On the other hand, Robert Funk does not think it takes out the sting if we treat many of Jesus' sayings as humor or something akin to humor. Jesus says that if somebody asks you for your shirt, you should give that person your coat as well. He told this to people who lived in a two-garment society. If you give away the second garment, you're standing there naked! You can imagine his listeners laughing uproariously. When he said, "Give to everyone who begs from you," that must have been hilarious too, since there were beggars everywhere. And to top it all off, he says if somebody smacks you on one cheek, turn around and let him whack you on the other cheek, too!

Someone once remarked that God is a comedian, playing to an audience too afraid to laugh.

Was it always wrong of his disciples to soften the hard sayings of their Master? I'm not sure. If we look to a prophet for guidance, we may need to add some missing ingredients to complete the picture. No single personality style is perfectly well-balanced. In fact, brilliant innovators are known for their lack of balance and their extremism. Do prophets lay things out step-by-step so we can easily follow their guidance? Are they systematic and thorough, analyzing various alternatives in detail to figure out how to apply their principles in every conceivable situation, like a cross between Mahatma Gandhi and Emily Post? Obviously not! People with the sharpest cutting edge are often one-sided, impractical, unsystematic, and passionately impulsive. If you add a brilliant mind and a charismatic personality to that recipe, you have a dynamic spiritual leader who wakes us out of our complacent, conformist, conventional slumber. But to bring that fiery spirit into everyday life, we may need to cool it down a few degrees. And that's what the Gospel writers did, sometimes very well and sometimes not so well.

According to Funk, Jesus was not a systematic teacher of ethics, giving people pointers about how to behave. In fact Funk doesn't think Jesus ever spoke a literal word. His parables were metaphors, with meanings that were more poetic than prosaic. He was trying to break up our expectations about life and God and human relationships. Jesus took apart the common-sense assumptions of his disciples, and he didn't always put things back together again. Often he would upset the apple cart and let others pick up what had fallen.

Dr. Funk explored a passage which we commonly call "The Good Samaritan," because we think of it as an example story, an example of good behavior. Funk does not think this is an example story, and it took me a while to see what he meant. Funk focuses on paradox, exaggeration, humor, and turning common-sense upside down. So with that in mind, here is the story, and remember that priests and Levites were considered righteous, and Samaritans were hated.

A man going to Jericho was attacked by robbers who left him half dead. A priest saw him lying on the road, and passed him by. Then a Levite saw him, and crossed the road to avoid him. Finally a Samaritan saw him and was moved to pity. He bandaged his wounds, hoisted him onto his own animal, brought him to an inn, gave the innkeeper two silver coins, and said, "Look after him, and on my way back I'll reimburse you for any extra expense you have had." (Adapted from The Five Gospels, Luke 10:30-35, p. 323)

To set this up as an example story, Luke leads into it by having somebody ask Jesus, "Who is my neighbor?" Jesus tells the story and asks which one acted like a neighbor of the man who was robbed - obviously the one who showed compassion. Luke has Jesus conclude by saying, "Then go and do the same yourself," and in The Five Gospels those words are printed in black.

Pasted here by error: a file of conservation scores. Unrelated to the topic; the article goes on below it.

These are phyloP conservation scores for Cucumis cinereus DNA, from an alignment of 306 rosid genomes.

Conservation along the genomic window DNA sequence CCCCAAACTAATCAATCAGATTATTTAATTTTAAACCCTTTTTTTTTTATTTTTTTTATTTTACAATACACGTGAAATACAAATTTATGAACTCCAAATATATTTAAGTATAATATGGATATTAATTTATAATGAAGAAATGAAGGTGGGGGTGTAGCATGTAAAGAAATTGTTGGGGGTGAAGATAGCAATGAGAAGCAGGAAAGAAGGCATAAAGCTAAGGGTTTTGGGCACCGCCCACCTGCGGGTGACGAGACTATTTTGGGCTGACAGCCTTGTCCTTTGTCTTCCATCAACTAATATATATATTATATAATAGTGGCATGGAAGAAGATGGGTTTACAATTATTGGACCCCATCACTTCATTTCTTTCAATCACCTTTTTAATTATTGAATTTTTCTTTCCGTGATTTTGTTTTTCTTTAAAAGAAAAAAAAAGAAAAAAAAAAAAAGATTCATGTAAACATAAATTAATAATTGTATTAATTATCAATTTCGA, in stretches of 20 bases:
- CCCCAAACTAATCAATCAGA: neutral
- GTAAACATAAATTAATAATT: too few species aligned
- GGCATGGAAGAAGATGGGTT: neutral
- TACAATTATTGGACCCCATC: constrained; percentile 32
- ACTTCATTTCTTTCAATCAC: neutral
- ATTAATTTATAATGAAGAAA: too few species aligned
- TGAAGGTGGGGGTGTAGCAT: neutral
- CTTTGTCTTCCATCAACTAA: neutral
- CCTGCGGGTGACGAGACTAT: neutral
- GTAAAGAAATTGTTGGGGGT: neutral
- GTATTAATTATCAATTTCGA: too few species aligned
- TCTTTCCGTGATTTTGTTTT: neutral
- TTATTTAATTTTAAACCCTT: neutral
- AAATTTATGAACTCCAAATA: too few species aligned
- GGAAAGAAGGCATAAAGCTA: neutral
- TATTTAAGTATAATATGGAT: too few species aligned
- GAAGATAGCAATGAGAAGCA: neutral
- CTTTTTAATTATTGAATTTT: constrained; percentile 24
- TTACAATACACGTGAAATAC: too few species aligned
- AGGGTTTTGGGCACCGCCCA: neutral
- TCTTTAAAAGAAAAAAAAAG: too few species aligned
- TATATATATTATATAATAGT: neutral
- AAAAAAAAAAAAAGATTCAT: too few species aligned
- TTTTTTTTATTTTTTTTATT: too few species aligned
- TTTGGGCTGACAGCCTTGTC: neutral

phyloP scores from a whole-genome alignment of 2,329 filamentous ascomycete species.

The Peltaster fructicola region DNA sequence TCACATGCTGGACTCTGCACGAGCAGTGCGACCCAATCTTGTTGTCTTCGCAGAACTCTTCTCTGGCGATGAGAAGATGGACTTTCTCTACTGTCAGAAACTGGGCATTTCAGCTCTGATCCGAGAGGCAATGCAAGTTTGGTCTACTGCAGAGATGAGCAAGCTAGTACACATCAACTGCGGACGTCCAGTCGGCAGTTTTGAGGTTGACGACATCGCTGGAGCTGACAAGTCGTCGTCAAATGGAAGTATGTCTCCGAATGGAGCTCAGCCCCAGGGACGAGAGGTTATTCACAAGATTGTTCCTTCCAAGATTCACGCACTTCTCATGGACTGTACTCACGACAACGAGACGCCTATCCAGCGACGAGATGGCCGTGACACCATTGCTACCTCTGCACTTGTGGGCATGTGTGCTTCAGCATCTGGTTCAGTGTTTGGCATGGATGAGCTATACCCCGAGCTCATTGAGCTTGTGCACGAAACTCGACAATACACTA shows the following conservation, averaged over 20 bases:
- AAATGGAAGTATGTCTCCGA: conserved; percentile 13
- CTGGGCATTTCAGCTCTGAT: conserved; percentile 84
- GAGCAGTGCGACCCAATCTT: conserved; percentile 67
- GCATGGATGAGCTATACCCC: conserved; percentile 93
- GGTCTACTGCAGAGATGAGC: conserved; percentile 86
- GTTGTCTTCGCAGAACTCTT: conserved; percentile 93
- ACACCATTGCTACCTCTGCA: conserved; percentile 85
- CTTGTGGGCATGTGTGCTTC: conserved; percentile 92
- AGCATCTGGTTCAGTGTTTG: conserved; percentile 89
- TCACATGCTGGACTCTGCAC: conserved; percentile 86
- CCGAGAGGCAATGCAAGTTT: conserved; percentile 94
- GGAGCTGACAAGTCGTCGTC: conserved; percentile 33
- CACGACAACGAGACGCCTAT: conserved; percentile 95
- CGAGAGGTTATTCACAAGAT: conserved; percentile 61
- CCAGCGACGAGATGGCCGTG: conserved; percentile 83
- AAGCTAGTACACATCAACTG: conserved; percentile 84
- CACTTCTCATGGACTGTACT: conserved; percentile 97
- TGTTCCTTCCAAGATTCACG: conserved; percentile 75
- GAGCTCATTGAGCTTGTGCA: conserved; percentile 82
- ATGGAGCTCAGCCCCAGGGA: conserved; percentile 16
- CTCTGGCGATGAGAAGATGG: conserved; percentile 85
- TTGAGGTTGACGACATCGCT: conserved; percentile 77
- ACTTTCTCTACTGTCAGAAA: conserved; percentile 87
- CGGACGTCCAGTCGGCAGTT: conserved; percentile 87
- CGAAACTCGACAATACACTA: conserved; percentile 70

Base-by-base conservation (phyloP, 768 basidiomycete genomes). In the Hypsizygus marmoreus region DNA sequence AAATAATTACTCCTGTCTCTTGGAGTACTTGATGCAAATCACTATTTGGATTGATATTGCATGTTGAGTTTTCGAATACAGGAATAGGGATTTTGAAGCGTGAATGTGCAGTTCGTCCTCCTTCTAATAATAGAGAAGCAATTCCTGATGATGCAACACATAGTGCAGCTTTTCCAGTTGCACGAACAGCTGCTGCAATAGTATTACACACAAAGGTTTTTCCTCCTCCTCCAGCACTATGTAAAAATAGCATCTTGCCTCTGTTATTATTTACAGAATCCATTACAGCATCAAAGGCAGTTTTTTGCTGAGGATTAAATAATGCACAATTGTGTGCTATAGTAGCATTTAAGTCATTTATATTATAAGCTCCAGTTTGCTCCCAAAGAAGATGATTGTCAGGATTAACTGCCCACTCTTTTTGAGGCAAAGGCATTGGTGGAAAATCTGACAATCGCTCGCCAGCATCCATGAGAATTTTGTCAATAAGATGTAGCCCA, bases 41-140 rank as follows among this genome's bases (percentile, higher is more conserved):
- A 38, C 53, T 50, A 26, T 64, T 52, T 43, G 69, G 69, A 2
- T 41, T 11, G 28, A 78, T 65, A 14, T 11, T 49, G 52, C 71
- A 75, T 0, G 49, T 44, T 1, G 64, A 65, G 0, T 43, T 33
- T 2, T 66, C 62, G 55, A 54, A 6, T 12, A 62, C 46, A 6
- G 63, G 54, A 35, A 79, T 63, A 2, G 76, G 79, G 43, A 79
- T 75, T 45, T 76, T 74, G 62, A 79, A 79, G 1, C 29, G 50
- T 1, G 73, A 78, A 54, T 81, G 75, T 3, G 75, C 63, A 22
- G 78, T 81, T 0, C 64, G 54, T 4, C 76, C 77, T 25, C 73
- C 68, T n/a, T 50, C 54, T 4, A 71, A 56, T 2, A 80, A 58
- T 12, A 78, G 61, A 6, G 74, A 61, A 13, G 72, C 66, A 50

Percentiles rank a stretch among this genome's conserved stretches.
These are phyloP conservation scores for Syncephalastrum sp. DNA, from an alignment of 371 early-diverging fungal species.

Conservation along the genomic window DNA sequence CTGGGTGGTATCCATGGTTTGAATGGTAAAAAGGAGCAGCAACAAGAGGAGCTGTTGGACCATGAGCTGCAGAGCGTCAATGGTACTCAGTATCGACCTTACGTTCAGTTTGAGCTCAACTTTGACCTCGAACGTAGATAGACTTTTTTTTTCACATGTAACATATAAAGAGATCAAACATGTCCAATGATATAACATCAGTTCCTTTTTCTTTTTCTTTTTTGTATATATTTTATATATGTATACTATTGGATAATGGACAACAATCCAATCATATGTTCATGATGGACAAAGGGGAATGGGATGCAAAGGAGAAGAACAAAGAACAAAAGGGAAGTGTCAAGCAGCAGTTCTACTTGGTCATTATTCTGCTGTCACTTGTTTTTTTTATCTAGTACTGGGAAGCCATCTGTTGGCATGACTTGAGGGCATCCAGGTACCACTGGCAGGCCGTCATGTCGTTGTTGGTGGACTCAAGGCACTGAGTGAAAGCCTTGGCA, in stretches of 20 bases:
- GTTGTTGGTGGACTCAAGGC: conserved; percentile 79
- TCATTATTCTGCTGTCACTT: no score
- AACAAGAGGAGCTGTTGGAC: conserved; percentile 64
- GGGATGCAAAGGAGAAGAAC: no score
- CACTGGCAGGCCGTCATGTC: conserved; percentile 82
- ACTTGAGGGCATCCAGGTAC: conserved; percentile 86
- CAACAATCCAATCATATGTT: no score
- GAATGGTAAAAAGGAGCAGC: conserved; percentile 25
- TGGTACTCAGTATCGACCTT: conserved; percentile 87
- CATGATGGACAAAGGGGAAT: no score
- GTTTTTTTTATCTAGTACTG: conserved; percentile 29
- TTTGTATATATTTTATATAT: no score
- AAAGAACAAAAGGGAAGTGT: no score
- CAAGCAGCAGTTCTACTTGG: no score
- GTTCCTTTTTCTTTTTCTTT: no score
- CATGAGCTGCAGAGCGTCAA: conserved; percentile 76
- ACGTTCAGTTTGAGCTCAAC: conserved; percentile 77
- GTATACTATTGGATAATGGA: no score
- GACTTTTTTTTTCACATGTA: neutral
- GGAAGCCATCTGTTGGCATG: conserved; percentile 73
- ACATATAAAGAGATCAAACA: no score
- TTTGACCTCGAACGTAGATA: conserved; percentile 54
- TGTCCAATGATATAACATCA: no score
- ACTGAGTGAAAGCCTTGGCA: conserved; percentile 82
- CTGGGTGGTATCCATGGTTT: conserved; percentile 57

But if Jesus wasn't telling us how we should act, then what's the message? Well, which aspects of this parable contradict our expectations? The man who has been beaten is helped by someone he hates. Perhaps Jesus is saying, help may come from those from whom we least expect it. Or: You could be helped by somebody you despise, and whose help you would refuse if you could.

So don't hurry to interpret the words of a prophet. Live with their cryptic statements for a while. Sit with the feeling of confusion and paradox, before you tidy everything up into a nice little package that "makes sense." I think listening to prophets is a bit like listening to children. They sometimes say things that sound irrational, but are actually brimful of meaning if we will only pause to pay attention, ponder what they have told us, and not rush to fit their way of thinking into our own.

It is said that a poet is entitled to anything anyone finds in his or her poetry, and the same is true of prophets. Luke views the Samaritan story as meaning we should offer help to all sorts of people - even Samaritans! Maybe that wasn't Jesus' message, but it's a good message. Some UUs may be disappointed that the Jesus Seminar does not see Jesus as a social reformer, nor does Funk believe that he was teaching pacifism when he said to turn the other cheek. We may to use this passage as an inspiration for pacifism, or use Jesus' blessings upon the poor to support a gospel of social reform. But let's take responsibility and admit that we're the ones who are making these interpretations.

It takes many voices to make a choir, and many visions to make a world that works, and in this world we surely need visions that are prophetic. It can be hard to hear a prophetic message - either because prophets tend to be impractical or because of our lack of courage and commitment. Prophets aren't always well-balanced, but the world would be in far better balance if we paid more attention to them.

Do you want your personal world to work? Do you want to live richly and intensely and with a clear vision? Then go back to the poets and songwriters, the daring social reformers, playwrights, philosophers, and spiritual teachers. Go back to Walt Whitman, e.e. cummings, Dylan Thomas, Bob Dylan, John Lennon, Alan Ginsburg, May Sarton, Bill Moyers, Annie Dillard - and Jesus of Nazareth. We don't know much of what Jesus said, but the words that remain still have plenty of bite. Every time his words awaken our spirit, Jesus has triumphed over death.